BlogsModern quiltingShowcase3

In this new showcase I’m happy to introduce to you these amazing Modern quilters!

Sophie Zaugg

I have been quilting for about twenty years. After an unsuccessful attempt to learn on my own how to piece traditional quilt blocks by hand … I took a few classes in a local quilt shop to learn the basics and how to use modern quilting tools. I also attended a few workshops, in particular about colour study and improvisation, throughout the years.

My work is influenced by graphic design and contemporary art. I often find inspiration online, bookmarking pictures that have a visual interest for me. This is usually the starting point of my planned quilts. My improvisational quilts are more about exploring simple shapes and traditional quilt patterns.

I especially like working with solids and very graphic prints which allow for clean lines and bold designs. Stripes and texts prints are my go-to pattern when I buy fabrics. I tend to work with a limited number of prints for a project and combine them to matching solids.

I am drawn to geometric and abstract designs, asymmetric compositions, clean lines and bold shapes. I love playing around interaction between shapes and background and addingnegative space to my quilts.

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Chawne Kimber

I started quilting in 2005, just for fun. Using a simple old book, I taught myself techniques and practiced them in many early traditional quilts. It was meditative and therapeutic to indulge in the process. 

My quilts are inspired by the social justice issues we face in the world today: censorship, identity and difference, police violence, and rape culture. Through minimalist improvisational designs I express my anguish about current events. When I need a break from this reality, I like to indulge in improvisational geometric games using very small pieces.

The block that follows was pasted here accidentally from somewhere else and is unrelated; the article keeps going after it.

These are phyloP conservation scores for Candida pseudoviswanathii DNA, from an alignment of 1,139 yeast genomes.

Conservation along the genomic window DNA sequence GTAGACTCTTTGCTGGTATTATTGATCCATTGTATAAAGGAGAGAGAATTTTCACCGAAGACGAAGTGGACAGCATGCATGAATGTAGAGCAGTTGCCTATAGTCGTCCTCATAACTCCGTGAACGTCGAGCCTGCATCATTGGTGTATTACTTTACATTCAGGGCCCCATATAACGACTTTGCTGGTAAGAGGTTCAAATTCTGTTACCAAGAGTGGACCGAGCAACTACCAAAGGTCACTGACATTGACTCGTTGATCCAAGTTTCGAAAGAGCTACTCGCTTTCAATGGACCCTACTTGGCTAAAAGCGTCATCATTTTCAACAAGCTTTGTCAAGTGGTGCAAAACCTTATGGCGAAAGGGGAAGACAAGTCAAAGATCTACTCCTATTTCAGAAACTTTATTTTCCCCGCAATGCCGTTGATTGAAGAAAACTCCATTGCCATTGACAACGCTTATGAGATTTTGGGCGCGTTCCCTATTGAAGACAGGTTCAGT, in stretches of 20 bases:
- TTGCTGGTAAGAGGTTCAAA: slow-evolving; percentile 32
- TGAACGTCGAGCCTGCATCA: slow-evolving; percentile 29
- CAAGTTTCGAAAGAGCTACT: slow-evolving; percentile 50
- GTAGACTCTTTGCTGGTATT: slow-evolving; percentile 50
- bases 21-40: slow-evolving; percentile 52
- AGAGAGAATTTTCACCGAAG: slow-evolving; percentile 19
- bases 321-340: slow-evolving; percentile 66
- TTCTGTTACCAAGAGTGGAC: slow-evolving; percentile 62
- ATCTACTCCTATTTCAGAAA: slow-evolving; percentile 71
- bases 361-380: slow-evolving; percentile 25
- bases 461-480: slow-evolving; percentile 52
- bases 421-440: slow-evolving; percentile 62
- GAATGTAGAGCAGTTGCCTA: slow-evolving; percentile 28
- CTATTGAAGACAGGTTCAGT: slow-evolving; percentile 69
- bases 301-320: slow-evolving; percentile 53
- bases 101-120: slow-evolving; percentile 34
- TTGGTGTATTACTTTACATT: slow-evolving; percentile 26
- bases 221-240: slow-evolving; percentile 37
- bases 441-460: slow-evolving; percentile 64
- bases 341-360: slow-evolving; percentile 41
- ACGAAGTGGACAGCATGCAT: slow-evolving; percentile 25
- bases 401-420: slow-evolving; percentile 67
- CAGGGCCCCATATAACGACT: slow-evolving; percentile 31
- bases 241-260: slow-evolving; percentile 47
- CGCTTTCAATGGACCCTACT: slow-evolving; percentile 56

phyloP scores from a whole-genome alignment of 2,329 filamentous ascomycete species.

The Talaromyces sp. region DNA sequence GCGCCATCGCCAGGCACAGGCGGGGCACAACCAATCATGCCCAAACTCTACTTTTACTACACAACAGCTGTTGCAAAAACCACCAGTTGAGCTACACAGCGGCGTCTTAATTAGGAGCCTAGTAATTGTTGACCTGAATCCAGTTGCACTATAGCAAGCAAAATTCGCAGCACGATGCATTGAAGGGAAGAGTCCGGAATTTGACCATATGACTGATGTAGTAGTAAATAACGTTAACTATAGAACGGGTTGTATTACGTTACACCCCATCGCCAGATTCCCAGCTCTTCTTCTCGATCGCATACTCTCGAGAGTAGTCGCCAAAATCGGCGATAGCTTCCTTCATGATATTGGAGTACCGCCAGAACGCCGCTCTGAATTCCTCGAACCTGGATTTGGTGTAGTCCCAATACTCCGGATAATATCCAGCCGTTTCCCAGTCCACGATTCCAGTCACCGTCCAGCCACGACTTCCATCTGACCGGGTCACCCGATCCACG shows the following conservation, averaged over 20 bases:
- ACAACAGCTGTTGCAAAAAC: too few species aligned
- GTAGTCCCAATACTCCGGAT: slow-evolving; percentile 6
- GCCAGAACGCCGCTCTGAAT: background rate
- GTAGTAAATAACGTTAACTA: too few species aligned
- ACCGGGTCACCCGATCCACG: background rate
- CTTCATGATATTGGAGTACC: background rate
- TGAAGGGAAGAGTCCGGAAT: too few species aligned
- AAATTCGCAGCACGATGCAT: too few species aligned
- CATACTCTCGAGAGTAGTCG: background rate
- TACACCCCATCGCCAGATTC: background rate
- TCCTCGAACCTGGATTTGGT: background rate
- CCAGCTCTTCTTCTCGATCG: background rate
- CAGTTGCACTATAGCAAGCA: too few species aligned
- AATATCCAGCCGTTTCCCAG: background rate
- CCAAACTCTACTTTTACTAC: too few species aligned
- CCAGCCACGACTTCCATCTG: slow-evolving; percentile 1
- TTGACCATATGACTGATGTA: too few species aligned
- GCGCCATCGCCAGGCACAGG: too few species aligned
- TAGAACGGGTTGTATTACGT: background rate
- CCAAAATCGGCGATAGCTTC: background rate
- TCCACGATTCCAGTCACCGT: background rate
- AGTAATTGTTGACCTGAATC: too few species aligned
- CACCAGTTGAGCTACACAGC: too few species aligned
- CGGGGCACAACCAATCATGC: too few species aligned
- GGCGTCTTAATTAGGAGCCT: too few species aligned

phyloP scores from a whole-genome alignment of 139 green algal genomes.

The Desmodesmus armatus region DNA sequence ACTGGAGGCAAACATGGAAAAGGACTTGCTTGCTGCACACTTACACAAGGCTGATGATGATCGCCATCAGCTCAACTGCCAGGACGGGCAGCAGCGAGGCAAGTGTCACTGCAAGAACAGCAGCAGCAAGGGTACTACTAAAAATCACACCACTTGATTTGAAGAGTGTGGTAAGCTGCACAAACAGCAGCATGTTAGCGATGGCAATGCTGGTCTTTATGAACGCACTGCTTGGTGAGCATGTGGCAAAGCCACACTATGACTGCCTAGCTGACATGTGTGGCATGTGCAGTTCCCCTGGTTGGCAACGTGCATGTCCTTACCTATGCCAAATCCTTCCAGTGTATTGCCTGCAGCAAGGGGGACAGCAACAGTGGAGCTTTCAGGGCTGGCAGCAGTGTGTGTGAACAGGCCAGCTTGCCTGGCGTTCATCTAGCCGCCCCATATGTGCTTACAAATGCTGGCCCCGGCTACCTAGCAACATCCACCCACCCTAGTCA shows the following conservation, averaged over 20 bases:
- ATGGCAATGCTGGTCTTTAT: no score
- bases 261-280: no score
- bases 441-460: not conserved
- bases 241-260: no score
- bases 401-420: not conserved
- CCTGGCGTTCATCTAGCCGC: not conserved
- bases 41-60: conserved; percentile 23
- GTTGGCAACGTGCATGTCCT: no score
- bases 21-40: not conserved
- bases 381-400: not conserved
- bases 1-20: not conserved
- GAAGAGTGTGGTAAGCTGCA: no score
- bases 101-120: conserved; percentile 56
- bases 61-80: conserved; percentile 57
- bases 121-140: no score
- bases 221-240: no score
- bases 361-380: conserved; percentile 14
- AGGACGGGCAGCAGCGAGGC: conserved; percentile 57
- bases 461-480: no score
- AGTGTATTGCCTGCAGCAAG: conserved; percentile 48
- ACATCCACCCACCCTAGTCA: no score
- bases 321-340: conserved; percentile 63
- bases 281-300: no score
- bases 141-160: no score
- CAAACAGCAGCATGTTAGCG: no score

I have no favorite colors; they are all wonderful. And, most often, I like to use all colors at once. But my favorite fabric to use is denim. I use both: denim harvested from old jeans and new yardage. 

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Maria Shell

Basically, I have been sewing all of my life and quilting for the last twenty years. I love the language of the traditional quilt block–it has so much to say! I started out as a traditional quiltmaker who eventually began to make work for the wall that has a modern aesthetic. I came to Modern Quilting through the backdoor. I love all colors, and I am a big advocate for brown–try it.  Neutrals are heavy lifters in our world. I love patchwork, improv work, and the traditional quilt block. 

I have always sewn. I started hand sewing when I was four. My mother bought me my first sewing machine when I was ten. That really was the deal. At that point, I began to make all of my own clothes. I sewed almost my entire life. In 2000 when my family to Valdez, Alaska for my husband’s job, I discovered quilting. I started my first quilt in a workshop offered at the Calico Whale. Within months, I was working at the quilt store and teaching workshops. I knew from my very first quilt that I had to figure out a way to make a living as a quilt artist because that is what I wanted to be. Knowing that I wanted to make quilts was easy. Finding the way to making a living as a quilt artist was hard.